When you go home,
Tell them of us and say,
For your tomorrow,
We gave our today.
Inscription, British War Memorial, Kohima, India. (Attributed to John Maxwell Edmonds, Times Literary Supplement[London], 4 July 1918).
63 years ago today, the allies returned to the European continent: the Normandy landings signaling the beginning of the end of Hitler's Germany. The invasion, Operation Overlord, with 15,000 vessels, over ten divisions of troops (from the US, UK and Canada as well as Free-French contingents) and thousands of aircraft, is still the largest amphibious assault ever attempted, only approached in size by the invasion of Okinawa in 1945.
Neither D-Day nor the ensuing Normandy Campaign decided the war -- in retrospect, the Germans had lost the war by August 1941. But the allied armies delivered the western half of the continent from Nazi bondage and barbarism, and by their victory bought liberty and freedom for much of Europe. In the fullness of time, eastern Europe too, would be delivered from tyranny: and the foundation for that outcome was laid in particular by the sacrifices of the Americans, Canadians, Britons, Poles and Frenchmen who died on Normandy beaches, and in the hedgerow country (bocage) in the summer of 1944.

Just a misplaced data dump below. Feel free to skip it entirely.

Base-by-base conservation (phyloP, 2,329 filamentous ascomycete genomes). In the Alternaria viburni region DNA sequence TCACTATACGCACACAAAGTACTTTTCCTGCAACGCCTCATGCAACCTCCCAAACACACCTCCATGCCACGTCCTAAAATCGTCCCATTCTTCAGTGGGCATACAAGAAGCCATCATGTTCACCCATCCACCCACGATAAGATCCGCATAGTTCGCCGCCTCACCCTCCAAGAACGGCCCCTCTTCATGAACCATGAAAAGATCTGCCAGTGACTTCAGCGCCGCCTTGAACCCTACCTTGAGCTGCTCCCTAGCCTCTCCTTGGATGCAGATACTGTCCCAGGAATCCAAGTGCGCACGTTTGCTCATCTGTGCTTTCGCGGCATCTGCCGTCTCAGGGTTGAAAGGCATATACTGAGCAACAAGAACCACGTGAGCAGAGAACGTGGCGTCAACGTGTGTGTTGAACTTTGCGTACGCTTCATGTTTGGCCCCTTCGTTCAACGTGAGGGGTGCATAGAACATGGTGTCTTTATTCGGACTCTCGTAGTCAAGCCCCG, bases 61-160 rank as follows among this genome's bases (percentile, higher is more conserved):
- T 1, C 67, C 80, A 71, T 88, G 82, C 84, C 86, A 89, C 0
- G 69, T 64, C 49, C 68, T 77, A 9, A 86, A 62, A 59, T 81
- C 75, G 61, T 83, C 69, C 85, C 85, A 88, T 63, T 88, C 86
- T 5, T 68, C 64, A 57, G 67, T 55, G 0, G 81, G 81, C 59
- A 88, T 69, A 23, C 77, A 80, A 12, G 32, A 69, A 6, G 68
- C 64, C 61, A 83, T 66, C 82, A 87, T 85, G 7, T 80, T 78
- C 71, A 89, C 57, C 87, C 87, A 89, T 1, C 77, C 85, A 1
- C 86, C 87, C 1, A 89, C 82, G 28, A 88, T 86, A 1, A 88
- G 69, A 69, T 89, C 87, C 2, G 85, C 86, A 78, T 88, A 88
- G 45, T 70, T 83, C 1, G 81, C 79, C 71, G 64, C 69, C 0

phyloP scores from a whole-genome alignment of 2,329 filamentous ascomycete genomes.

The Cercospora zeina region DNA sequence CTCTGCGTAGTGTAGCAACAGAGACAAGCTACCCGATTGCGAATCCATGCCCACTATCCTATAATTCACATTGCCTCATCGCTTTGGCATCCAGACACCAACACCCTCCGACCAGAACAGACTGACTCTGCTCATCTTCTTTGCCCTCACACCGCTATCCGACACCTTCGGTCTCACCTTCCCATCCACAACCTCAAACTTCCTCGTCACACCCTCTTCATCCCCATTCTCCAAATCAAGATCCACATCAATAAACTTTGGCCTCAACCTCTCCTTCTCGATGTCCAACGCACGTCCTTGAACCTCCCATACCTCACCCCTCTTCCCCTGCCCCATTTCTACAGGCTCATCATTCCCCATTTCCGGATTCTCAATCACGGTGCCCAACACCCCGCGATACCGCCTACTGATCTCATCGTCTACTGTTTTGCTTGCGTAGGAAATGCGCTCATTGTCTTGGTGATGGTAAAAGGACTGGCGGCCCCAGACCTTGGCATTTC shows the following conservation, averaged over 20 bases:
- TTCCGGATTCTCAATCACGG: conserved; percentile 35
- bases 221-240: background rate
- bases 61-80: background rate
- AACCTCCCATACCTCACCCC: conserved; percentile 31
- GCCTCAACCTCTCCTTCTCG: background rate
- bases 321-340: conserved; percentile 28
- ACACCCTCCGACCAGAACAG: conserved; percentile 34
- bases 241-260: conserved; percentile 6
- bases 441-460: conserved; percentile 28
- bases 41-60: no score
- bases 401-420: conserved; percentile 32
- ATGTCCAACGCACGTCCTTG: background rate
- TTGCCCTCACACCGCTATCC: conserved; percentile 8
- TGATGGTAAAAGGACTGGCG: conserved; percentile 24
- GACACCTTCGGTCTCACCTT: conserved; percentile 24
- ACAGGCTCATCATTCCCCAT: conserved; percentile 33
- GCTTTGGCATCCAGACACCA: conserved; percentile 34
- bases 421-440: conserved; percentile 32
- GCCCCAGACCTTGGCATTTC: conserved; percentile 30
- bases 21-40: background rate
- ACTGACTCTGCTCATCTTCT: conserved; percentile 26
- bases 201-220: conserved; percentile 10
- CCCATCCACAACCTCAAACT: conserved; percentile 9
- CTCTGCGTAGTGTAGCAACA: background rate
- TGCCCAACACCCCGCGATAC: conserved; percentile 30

The greatest American President of the postwar era, Ronald Reagan, visited Normandy in 1984, on the 40th anniversary of the landings. His brief speech on that occasion is probably his finest, and his tribute to those he called, "the boys of Pointe du Hoc" (via Real Clear Politics), is as timely now, as then.